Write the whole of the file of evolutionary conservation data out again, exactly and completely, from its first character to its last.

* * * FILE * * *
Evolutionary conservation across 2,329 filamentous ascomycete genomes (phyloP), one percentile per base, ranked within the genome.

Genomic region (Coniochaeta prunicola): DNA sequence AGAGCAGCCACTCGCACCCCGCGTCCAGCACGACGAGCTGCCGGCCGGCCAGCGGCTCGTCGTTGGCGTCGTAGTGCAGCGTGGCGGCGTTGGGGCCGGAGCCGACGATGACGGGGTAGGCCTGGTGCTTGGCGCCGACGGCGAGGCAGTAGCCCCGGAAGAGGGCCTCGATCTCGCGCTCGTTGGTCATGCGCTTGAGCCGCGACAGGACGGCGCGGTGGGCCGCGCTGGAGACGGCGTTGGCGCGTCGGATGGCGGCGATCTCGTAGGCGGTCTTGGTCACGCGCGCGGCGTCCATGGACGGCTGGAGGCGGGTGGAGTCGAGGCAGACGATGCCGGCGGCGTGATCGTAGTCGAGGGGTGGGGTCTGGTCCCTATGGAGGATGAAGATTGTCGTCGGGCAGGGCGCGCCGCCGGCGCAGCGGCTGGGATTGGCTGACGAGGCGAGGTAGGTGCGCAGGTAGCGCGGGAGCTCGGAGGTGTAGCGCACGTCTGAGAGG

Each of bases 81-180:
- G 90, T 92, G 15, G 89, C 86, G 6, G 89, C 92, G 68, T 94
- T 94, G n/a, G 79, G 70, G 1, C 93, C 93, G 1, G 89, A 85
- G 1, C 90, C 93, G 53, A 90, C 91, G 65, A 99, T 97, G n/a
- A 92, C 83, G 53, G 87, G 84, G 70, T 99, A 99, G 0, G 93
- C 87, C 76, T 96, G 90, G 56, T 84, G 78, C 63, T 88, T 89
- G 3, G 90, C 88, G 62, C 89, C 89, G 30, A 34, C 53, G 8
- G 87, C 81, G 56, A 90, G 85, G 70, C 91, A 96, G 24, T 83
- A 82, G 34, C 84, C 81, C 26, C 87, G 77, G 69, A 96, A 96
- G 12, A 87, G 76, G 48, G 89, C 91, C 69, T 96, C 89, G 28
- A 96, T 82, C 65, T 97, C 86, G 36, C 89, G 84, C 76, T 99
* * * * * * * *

Evolutionary conservation across 2,329 filamentous ascomycete genomes (phyloP), one percentile per base, ranked within the genome.

Genomic region (Coniochaeta prunicola): DNA sequence AGAGCAGCCACTCGCACCCCGCGTCCAGCACGACGAGCTGCCGGCCGGCCAGCGGCTCGTCGTTGGCGTCGTAGTGCAGCGTGGCGGCGTTGGGGCCGGAGCCGACGATGACGGGGTAGGCCTGGTGCTTGGCGCCGACGGCGAGGCAGTAGCCCCGGAAGAGGGCCTCGATCTCGCGCTCGTTGGTCATGCGCTTGAGCCGCGACAGGACGGCGCGGTGGGCCGCGCTGGAGACGGCGTTGGCGCGTCGGATGGCGGCGATCTCGTAGGCGGTCTTGGTCACGCGCGCGGCGTCCATGGACGGCTGGAGGCGGGTGGAGTCGAGGCAGACGATGCCGGCGGCGTGATCGTAGTCGAGGGGTGGGGTCTGGTCCCTATGGAGGATGAAGATTGTCGTCGGGCAGGGCGCGCCGCCGGCGCAGCGGCTGGGATTGGCTGACGAGGCGAGGTAGGTGCGCAGGTAGCGCGGGAGCTCGGAGGTGTAGCGCACGTCTGAGAGG

Each of bases 81-180:
- G 90, T 92, G 15, G 89, C 86, G 6, G 89, C 92, G 68, T 94
- T 94, G n/a, G 79, G 70, G 1, C 93, C 93, G 1, G 89, A 85
- G 1, C 90, C 93, G 53, A 90, C 91, G 65, A 99, T 97, G n/a
- A 92, C 83, G 53, G 87, G 84, G 70, T 99, A 99, G 0, G 93
- C 87, C 76, T 96, G 90, G 56, T 84, G 78, C 63, T 88, T 89
- G 3, G 90, C 88, G 62, C 89, C 89, G 30, A 34, C 53, G 8
- G 87, C 81, G 56, A 90, G 85, G 70, C 91, A 96, G 24, T 83
- A 82, G 34, C 84, C 81, C 26, C 87, G 77, G 69, A 96, A 96
- G 12, A 87, G 76, G 48, G 89, C 91, C 69, T 96, C 89, G 28
- A 96, T 82, C 65, T 97, C 86, G 36, C 89, G 84, C 76, T 99